The European Union's ban on mango imports from India is unlikely to dent Asia's third-largest economy, analysts told CNBC, but it could create trade friction between the two economies.
The ban on mangos, along with aubergines, two types of squash and patra – a type of leaf used in Indian cooking – until the end of next year, came into force this week after consignments were found to be infested with fruit flies in 2013, the BBC reported Thursday.
Although European countries import a hefty number of the exotic fruit, with U.K. imports surmising £6.3 million ($10.64 million) annually, analysts said the overall impact on India's economy would be small.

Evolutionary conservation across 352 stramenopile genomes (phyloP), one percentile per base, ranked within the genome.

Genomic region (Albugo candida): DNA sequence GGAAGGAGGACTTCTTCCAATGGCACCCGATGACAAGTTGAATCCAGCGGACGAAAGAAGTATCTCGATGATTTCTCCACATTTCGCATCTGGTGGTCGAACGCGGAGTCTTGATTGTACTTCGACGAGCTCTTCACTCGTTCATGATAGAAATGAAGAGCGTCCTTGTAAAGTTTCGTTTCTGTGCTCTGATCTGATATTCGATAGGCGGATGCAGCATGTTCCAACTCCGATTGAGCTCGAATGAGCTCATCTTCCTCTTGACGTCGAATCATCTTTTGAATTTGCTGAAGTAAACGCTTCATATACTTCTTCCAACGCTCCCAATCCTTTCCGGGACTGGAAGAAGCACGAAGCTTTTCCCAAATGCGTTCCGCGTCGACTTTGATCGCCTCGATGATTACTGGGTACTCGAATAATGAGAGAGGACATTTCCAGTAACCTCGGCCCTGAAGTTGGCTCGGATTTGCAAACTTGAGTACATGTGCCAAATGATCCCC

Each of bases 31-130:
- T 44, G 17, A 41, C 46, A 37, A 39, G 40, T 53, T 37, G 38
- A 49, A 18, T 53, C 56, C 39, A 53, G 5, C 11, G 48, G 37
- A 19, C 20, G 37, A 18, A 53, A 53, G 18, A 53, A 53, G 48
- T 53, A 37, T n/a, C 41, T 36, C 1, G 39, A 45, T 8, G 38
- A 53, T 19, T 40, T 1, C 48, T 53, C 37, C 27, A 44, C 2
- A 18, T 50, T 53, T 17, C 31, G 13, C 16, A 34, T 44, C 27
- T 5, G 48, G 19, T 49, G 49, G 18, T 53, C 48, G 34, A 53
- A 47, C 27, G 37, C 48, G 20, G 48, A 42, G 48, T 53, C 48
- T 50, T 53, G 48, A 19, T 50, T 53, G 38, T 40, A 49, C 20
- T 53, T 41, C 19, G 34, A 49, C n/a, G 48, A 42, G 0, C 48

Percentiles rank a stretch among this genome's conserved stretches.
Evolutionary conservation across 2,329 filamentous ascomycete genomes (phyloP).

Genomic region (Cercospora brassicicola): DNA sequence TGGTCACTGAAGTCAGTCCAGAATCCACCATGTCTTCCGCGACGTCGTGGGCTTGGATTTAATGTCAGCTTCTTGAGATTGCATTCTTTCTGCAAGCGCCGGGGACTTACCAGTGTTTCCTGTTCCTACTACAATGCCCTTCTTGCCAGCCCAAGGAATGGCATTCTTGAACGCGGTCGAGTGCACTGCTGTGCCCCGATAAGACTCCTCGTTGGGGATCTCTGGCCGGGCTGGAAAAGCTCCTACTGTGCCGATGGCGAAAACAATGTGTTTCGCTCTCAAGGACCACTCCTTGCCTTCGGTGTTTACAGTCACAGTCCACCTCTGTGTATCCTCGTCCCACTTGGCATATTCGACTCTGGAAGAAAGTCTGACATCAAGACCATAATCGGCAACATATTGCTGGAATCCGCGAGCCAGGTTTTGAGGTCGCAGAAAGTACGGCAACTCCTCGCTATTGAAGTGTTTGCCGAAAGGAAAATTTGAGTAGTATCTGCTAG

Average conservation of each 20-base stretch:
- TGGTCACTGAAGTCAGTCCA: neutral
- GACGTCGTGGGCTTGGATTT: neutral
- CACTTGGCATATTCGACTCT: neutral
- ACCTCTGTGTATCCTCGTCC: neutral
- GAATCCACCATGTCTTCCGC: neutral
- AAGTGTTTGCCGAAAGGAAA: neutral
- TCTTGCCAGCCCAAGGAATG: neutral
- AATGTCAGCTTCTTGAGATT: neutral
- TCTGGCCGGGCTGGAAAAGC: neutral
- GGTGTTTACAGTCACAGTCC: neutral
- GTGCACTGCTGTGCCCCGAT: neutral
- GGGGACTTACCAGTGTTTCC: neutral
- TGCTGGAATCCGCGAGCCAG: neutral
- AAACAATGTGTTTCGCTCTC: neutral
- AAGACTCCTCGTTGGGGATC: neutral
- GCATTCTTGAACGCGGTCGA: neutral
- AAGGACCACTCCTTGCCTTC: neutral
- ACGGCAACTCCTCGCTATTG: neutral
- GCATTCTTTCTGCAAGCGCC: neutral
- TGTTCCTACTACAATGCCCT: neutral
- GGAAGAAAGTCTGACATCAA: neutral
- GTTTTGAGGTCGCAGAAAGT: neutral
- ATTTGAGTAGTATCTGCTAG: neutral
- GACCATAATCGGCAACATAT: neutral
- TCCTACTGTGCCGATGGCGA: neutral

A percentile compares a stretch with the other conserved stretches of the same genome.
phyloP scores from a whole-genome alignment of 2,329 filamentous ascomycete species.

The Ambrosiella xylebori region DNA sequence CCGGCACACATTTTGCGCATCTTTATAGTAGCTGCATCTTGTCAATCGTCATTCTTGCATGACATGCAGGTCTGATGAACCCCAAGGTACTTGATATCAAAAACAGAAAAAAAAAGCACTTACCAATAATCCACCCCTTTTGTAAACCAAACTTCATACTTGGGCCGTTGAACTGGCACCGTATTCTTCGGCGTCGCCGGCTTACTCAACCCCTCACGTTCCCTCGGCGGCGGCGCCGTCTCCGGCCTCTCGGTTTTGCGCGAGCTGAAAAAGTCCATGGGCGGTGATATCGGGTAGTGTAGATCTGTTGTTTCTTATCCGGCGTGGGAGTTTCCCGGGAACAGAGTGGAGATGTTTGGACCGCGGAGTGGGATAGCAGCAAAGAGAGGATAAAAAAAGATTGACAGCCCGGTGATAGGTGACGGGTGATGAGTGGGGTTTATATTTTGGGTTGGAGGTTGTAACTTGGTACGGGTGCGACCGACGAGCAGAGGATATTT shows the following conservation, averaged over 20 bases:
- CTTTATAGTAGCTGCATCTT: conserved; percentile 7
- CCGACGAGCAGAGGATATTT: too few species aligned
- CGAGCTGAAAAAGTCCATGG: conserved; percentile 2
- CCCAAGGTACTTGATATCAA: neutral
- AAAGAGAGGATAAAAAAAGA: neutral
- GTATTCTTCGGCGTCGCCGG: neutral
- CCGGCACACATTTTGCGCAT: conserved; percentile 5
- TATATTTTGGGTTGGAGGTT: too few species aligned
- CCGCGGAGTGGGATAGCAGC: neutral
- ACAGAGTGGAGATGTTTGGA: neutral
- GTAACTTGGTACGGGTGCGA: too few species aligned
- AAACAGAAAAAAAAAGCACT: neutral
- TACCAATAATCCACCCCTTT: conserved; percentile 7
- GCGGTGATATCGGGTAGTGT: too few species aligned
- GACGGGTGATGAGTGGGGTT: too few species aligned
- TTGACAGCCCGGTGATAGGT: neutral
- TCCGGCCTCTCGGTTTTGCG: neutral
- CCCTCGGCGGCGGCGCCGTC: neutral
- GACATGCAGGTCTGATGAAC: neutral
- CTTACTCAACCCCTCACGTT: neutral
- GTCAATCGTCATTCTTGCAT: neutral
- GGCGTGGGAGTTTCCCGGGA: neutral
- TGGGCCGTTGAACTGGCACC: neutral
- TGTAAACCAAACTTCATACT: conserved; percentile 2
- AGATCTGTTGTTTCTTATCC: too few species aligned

Fresh fruits only account for around 0.2 percent of India's global exports – or $2.5 billion's worth. Mangos account for 5 percent of India's fresh fruit exports to the E.U.
"I think I can say with a fair degree of certainty that this will have zero impact on India's economy on a macro level, it's a drop in the ocean," said Glenn Levine, economist at Moody's.
While the impact is likely to be marginal, other analysts told CNBC the ban has increased trade friction between India and the E.U., which could have negative implications down the road given that Europe is India's largest export market.
Total Indian exports to the E.U. surmise €38 billion ($52.68 billion) annually, of which 7.5 percent are agricultural products.
Indian officials have voiced their disapproval, with India's commerce and industry minister Anand Sharma warning this week that the "unfair" decision could "potentially jeopardize" the flourishing agriculture trade between India and Europe, India's Economic Times reported.